- Subject index
This book provides a comprehensive overview of the tasks and the processes of learning and writing required on counseling training courses and in the practice of counseling. The authors cover the entire training period, from choosing a course to the early stages of professional practice. Part I discusses learning skills, methods and approaches, looking at the context for learning, motivation, and experiential learning; Part II focuses on course requirements, the form of written assignmentsùhow to complete them and the difficulties that can be encounteredùas well as covering the basics of writing, including language, form, and style; Part III looks at the involvement of practicing counselors in continued learning and the kinds of writing that they may develop throughout their careers. Clear and accessible, Learning and Writing in Counselling contains a wealth of practical examples, suggestions, and “how-to” material. It will be a supportive and helpful guide to the specific learning and writing skills required by all trainee and practicing counselors.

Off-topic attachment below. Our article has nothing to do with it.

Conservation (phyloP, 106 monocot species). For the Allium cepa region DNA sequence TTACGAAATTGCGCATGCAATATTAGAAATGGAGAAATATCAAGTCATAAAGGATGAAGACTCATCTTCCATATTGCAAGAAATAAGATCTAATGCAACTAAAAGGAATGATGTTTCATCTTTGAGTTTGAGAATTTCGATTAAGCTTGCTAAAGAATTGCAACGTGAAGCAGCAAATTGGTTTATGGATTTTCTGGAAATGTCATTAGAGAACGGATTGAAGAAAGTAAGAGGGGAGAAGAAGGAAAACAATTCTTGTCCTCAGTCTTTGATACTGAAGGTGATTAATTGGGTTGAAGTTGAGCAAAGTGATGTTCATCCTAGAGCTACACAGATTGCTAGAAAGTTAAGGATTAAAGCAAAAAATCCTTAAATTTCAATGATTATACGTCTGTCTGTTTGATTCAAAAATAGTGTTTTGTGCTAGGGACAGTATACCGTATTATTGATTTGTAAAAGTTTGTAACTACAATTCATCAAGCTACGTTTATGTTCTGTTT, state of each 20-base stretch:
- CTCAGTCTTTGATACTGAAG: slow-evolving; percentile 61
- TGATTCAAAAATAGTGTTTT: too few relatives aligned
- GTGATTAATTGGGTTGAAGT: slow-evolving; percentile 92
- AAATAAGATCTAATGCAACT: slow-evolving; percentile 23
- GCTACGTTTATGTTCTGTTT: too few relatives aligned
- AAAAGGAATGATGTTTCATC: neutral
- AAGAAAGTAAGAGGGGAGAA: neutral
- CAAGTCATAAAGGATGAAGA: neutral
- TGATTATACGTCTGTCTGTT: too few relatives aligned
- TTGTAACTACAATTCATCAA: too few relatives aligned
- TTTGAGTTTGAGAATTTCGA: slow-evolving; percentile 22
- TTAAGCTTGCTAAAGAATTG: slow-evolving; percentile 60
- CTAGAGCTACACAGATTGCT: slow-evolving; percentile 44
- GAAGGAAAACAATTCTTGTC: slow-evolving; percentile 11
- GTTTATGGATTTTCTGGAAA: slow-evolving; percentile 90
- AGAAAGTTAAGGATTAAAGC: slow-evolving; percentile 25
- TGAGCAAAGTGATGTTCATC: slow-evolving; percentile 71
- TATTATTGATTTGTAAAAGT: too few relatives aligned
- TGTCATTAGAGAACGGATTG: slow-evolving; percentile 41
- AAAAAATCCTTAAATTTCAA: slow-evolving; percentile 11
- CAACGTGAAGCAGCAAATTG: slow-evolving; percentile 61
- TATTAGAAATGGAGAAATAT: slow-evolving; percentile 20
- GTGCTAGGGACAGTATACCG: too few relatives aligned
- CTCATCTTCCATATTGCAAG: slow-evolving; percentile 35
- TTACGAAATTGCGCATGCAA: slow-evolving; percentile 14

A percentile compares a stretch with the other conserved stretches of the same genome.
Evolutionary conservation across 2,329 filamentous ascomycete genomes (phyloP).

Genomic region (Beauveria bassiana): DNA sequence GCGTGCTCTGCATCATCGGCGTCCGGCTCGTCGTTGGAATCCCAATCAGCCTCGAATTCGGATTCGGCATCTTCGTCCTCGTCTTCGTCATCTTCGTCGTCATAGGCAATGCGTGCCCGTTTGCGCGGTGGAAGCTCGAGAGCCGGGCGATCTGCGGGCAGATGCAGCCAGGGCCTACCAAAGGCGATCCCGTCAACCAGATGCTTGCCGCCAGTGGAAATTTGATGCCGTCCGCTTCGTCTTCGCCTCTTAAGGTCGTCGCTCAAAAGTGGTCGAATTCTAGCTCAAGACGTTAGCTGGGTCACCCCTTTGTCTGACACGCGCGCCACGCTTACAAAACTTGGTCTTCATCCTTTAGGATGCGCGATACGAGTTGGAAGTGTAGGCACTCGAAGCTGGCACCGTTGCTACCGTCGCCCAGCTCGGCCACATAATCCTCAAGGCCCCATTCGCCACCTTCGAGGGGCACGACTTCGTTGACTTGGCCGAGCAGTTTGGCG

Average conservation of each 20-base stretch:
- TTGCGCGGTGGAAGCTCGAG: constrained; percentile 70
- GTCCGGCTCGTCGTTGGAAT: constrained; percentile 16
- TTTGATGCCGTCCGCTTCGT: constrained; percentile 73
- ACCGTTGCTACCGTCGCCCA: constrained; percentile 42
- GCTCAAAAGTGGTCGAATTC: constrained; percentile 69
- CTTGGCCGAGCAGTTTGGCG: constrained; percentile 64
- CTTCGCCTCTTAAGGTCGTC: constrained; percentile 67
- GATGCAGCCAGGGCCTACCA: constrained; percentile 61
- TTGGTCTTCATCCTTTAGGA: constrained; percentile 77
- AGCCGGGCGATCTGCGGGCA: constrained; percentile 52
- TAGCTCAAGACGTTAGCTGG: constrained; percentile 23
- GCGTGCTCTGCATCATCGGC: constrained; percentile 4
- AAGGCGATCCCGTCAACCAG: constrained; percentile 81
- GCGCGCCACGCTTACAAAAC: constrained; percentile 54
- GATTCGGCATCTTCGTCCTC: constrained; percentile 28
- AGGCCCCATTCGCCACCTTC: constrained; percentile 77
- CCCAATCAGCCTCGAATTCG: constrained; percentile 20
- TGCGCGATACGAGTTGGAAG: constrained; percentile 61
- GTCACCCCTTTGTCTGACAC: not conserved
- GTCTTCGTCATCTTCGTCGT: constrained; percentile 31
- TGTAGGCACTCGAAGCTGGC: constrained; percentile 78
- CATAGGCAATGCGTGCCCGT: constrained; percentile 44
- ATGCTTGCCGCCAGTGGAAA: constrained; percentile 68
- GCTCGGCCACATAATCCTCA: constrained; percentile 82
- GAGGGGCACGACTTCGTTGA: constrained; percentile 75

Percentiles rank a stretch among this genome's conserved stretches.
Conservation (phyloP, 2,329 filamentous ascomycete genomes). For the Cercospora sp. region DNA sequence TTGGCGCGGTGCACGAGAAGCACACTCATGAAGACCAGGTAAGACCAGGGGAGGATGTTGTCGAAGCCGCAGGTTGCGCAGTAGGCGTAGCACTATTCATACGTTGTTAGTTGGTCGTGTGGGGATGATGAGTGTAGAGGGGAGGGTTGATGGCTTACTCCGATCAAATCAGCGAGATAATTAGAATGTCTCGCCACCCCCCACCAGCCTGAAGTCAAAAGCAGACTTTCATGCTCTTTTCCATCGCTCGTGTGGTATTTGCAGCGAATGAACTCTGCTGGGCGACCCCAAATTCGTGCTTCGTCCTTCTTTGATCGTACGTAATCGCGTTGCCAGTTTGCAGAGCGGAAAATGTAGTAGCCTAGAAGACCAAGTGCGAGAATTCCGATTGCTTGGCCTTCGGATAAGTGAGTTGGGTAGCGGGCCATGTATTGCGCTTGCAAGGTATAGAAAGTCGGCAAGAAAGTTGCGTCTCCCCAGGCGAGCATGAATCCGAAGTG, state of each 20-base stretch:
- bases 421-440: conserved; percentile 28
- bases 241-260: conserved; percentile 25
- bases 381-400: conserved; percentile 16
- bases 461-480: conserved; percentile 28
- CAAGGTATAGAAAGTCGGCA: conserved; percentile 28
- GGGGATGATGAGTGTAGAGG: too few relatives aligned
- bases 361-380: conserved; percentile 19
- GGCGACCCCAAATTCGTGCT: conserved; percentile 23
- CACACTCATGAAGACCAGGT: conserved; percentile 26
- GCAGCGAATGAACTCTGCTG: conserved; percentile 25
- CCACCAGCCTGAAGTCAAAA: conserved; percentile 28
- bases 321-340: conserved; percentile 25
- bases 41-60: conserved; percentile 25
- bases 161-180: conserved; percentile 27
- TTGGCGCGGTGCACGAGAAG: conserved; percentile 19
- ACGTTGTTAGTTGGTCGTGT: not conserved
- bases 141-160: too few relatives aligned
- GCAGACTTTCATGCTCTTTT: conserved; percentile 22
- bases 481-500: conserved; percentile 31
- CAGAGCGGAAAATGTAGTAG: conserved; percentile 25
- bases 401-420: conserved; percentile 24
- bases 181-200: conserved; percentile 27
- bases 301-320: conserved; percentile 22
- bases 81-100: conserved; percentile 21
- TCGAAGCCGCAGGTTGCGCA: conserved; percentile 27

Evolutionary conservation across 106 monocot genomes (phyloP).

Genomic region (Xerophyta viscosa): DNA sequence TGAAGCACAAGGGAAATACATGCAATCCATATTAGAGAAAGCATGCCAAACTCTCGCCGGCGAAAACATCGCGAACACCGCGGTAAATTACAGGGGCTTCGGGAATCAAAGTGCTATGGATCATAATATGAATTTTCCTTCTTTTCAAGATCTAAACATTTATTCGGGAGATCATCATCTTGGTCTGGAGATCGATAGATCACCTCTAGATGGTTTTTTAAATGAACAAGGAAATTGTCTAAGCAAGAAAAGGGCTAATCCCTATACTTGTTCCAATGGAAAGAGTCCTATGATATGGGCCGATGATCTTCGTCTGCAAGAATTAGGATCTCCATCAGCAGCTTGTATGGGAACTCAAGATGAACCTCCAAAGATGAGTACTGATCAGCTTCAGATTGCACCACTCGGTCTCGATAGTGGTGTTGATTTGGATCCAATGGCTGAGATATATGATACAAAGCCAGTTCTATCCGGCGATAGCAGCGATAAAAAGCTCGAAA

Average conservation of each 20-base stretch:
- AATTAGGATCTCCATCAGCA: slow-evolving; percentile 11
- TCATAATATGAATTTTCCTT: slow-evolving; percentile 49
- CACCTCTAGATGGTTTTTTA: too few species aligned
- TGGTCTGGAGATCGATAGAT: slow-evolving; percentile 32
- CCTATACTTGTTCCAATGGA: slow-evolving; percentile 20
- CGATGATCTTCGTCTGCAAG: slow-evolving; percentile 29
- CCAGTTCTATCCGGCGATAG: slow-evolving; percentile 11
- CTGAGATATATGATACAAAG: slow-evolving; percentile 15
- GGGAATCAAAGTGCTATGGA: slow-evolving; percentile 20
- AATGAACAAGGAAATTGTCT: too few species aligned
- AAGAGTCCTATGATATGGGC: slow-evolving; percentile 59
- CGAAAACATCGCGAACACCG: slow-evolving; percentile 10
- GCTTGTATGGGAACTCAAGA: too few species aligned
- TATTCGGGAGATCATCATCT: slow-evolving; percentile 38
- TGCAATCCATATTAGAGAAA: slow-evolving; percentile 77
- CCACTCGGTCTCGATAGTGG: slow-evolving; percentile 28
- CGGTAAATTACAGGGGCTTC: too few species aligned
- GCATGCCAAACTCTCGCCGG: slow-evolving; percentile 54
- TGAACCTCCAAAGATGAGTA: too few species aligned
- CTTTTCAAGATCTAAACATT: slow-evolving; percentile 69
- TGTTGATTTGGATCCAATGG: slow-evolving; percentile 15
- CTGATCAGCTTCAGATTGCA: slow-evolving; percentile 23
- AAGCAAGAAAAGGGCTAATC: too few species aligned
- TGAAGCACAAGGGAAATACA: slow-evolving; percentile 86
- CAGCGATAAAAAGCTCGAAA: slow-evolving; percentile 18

Chapter 4: Skills and Techniques
Skills and Techniques
In this chapter, we consider what is meant by counselling skills and by technique in counselling. In counselling and in counselling training there remains a tension between an emphasis on the attitudes and qualities of the counsellor and on the skills and techniques involved in the practice of counselling. To some extent, this tension is addressed in the following passage:
In our experience the counselor who tries to use a ‘method’ is doomed to be unsuccessful unless this method is genuinely in line with his own attitudes. On the other hand, the counselor whose attitudes are of the type which facilitate therapy may be only partially successful, because his attitudes are inadequately implemented by appropriate methods and techniques. (Rogers, 1951: 19–20)